However, it is very likely that a haplotype will retain a high degree of
similarity to its original pattern through six or fewer TE. One can expect to
find matches of ≤2 mutations (see note 5) for four generations of separation, TE≥8, and perhaps
Revised: 15 Dec 2016
Mutation probability calculations
We used published data of individual
marker mutations frequencies and calculated the geometric mean for 37 markers. For 67 markers, we took the geometric mean for 37 and -- since the 38-67 makers
are less volatile than 26-37 -- took the geometric mean for 1-25 and 1-37
(including 1-25 twice).
Return to prior place.
For 37 markers, we took, as p, the geometric mean of the marker rates. For 67 markers, as #s
38-67 rates are unpublished but believed to be less volatile, we took the geometric mean
of #s1-25 & #s1-37 (1-25 included twice). To calculate P(n,k,p) we used the
Excel binomial distribution formula Return.
The chance of a pair of mutations on the same marker in a number of TE is the square
of the mutation rate but the second of the pair may more likely be toward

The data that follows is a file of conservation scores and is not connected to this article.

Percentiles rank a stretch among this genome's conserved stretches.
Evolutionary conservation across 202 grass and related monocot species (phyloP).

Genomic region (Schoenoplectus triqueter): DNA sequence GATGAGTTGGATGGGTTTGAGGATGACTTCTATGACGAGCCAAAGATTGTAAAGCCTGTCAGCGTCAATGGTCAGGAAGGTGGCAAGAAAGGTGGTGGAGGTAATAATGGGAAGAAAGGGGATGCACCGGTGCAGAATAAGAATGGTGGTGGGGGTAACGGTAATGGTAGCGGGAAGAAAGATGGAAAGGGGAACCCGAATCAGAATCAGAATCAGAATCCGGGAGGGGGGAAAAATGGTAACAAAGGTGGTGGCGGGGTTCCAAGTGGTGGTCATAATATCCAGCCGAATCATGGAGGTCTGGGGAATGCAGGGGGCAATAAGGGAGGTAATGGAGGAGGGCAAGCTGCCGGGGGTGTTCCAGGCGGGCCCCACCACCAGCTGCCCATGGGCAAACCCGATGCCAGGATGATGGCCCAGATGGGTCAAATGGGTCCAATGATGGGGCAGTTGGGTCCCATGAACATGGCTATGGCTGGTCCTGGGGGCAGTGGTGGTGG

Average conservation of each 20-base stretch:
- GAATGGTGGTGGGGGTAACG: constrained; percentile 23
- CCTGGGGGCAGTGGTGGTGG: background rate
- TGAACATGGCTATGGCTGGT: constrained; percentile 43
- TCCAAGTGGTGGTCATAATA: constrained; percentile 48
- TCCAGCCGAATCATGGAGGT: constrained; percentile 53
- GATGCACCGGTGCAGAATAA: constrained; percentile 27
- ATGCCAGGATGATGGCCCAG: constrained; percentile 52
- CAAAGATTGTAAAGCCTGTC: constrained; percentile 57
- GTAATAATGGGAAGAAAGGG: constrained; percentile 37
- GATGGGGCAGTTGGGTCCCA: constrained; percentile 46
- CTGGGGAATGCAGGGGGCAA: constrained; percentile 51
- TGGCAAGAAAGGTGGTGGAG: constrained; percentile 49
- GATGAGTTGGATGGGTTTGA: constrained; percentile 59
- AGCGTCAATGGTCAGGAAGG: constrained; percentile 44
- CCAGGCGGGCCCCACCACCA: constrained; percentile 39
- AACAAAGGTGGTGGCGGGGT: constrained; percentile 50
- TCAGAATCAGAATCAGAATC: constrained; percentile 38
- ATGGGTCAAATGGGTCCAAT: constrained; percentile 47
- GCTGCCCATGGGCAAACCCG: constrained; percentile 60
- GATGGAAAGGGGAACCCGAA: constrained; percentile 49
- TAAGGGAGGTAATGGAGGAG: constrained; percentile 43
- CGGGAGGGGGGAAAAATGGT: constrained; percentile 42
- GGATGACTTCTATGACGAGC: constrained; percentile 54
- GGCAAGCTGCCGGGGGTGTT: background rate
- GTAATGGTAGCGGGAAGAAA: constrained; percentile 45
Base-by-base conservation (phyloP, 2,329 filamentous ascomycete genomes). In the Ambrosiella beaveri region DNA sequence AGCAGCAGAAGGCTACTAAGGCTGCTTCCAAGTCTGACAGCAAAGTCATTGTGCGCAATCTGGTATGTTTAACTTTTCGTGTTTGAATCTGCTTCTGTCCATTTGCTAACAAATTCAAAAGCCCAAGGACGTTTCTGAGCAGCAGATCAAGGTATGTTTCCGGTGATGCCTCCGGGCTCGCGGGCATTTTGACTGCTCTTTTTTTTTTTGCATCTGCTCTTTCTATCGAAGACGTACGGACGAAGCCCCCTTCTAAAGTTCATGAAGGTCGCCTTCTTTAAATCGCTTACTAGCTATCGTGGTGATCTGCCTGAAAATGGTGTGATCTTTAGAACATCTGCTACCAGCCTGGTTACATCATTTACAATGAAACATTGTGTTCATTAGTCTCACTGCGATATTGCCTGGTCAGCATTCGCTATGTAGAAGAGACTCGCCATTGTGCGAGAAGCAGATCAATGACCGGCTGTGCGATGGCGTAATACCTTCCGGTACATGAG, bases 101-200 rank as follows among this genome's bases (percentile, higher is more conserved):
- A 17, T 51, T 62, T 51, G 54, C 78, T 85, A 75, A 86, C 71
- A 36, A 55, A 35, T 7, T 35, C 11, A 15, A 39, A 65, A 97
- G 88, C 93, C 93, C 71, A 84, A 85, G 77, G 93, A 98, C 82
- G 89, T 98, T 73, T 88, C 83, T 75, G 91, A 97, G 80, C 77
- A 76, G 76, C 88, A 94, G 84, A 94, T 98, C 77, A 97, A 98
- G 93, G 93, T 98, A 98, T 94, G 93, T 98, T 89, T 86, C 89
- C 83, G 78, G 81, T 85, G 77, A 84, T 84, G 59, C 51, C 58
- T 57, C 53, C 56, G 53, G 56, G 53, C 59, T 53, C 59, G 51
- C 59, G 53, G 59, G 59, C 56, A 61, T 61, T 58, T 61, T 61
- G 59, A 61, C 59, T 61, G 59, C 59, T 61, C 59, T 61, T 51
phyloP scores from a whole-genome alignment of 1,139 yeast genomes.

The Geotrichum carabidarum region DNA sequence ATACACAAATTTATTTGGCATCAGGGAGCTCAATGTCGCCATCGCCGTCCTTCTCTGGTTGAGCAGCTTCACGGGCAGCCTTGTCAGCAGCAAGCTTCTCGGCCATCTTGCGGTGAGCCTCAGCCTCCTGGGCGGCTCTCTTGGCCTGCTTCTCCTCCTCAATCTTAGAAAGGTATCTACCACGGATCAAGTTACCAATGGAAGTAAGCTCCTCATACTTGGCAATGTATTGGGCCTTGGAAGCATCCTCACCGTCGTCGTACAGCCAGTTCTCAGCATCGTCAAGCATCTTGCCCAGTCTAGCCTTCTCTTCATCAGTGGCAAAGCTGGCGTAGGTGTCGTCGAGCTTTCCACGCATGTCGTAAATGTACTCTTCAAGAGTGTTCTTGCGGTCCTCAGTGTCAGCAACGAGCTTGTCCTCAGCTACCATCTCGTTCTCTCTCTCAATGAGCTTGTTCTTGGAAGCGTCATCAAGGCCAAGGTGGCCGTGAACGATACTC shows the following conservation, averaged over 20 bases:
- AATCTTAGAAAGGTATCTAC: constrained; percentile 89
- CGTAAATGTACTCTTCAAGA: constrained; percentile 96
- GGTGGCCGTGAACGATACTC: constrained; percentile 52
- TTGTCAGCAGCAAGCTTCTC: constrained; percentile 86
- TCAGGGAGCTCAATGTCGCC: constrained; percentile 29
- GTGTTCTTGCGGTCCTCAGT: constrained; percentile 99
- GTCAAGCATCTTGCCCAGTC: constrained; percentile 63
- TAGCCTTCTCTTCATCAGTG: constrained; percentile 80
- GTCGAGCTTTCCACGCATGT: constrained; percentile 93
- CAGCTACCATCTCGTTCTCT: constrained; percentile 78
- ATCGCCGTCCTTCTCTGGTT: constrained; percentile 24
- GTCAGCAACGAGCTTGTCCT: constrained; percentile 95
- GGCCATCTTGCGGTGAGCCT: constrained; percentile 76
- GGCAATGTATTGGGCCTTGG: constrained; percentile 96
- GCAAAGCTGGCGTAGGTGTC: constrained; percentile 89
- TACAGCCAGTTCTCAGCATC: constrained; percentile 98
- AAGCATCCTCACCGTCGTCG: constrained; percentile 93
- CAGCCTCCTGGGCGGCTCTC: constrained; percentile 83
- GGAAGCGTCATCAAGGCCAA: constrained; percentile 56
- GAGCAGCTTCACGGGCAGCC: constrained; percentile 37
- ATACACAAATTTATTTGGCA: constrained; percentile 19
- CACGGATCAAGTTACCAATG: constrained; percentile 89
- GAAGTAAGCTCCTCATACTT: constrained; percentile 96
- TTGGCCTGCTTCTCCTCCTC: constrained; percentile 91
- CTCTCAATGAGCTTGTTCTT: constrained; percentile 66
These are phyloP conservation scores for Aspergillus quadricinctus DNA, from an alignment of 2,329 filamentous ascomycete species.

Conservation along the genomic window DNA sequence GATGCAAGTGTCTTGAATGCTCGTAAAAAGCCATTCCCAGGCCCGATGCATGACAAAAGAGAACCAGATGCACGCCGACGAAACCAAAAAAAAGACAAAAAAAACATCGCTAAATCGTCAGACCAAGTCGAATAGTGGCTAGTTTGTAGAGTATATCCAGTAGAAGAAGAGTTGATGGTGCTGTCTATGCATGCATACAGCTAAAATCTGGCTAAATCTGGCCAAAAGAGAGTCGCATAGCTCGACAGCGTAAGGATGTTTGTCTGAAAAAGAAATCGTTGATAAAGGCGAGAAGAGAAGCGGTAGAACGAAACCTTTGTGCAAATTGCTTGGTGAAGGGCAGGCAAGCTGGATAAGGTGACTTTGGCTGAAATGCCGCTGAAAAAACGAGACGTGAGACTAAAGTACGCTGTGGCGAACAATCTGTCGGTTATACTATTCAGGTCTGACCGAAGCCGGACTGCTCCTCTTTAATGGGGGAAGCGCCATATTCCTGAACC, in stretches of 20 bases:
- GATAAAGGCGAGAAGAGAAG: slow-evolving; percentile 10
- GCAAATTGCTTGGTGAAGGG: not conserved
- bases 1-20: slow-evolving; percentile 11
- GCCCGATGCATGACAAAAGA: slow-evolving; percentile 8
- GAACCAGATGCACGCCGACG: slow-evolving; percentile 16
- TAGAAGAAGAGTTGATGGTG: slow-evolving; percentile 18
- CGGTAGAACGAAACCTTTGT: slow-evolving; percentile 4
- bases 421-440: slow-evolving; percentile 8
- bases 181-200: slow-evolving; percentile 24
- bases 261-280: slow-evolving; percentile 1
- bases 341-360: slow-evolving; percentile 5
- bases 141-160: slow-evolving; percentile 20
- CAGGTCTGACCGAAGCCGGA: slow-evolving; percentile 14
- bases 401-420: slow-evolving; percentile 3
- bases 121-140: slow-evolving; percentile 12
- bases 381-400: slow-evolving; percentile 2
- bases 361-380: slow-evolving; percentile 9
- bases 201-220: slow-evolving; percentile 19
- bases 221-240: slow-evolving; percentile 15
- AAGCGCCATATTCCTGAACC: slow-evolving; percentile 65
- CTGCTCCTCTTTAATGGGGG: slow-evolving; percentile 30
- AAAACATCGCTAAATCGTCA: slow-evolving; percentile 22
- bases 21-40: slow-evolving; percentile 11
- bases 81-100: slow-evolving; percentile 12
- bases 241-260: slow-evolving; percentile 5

the initial value than away from it. We arbitrarily assigned a
weight of 3:1 so that, in a mutation pair, the second would more likely be toward the
Because the impact of this weighting is a function of the square of a small number,
selecting a weighting of, say, 5:1 would only adjust p in the 4th place after the decimal
(The chance of a mutation pair is slight, ~2.5*10-6,
as compared to ~2.3*10-3 for a single mutation.)
No observable mutation
"Observable" refers to the possible effect of a back-mutations disguising a
change from the prior haplotype. If a marker mutates to a new value and
then back to its initial value, no change will be observed. This is more
relevant to apparent non-change of the haplotype than to instances with
observable mutations. Return.
This is roughly equivalent to genetic distance (GD) ≤2. However, GD is
calculated in a manner in which a mutation is not always a step of GD.
Our page on this complicated
subject covers GD in more detail. Return.
k>n -- e.g., k=2, n=1
The factorial of (n-k)<0 -- e.g., (-1)! = ∞ -- is not defined, rendering
the binomial probability function without a solution. Therefore, we used the
following method to estimate the probabilities.
While a mutation can not occur twice on the same marker in one TE, it is
possible for more than one marker to mutate in one TE. We applied the
probability of multiple dependent events in these cases because a 2nd
mutation depends on there having been a 1st, a 3rd depends on a 2nd, etc.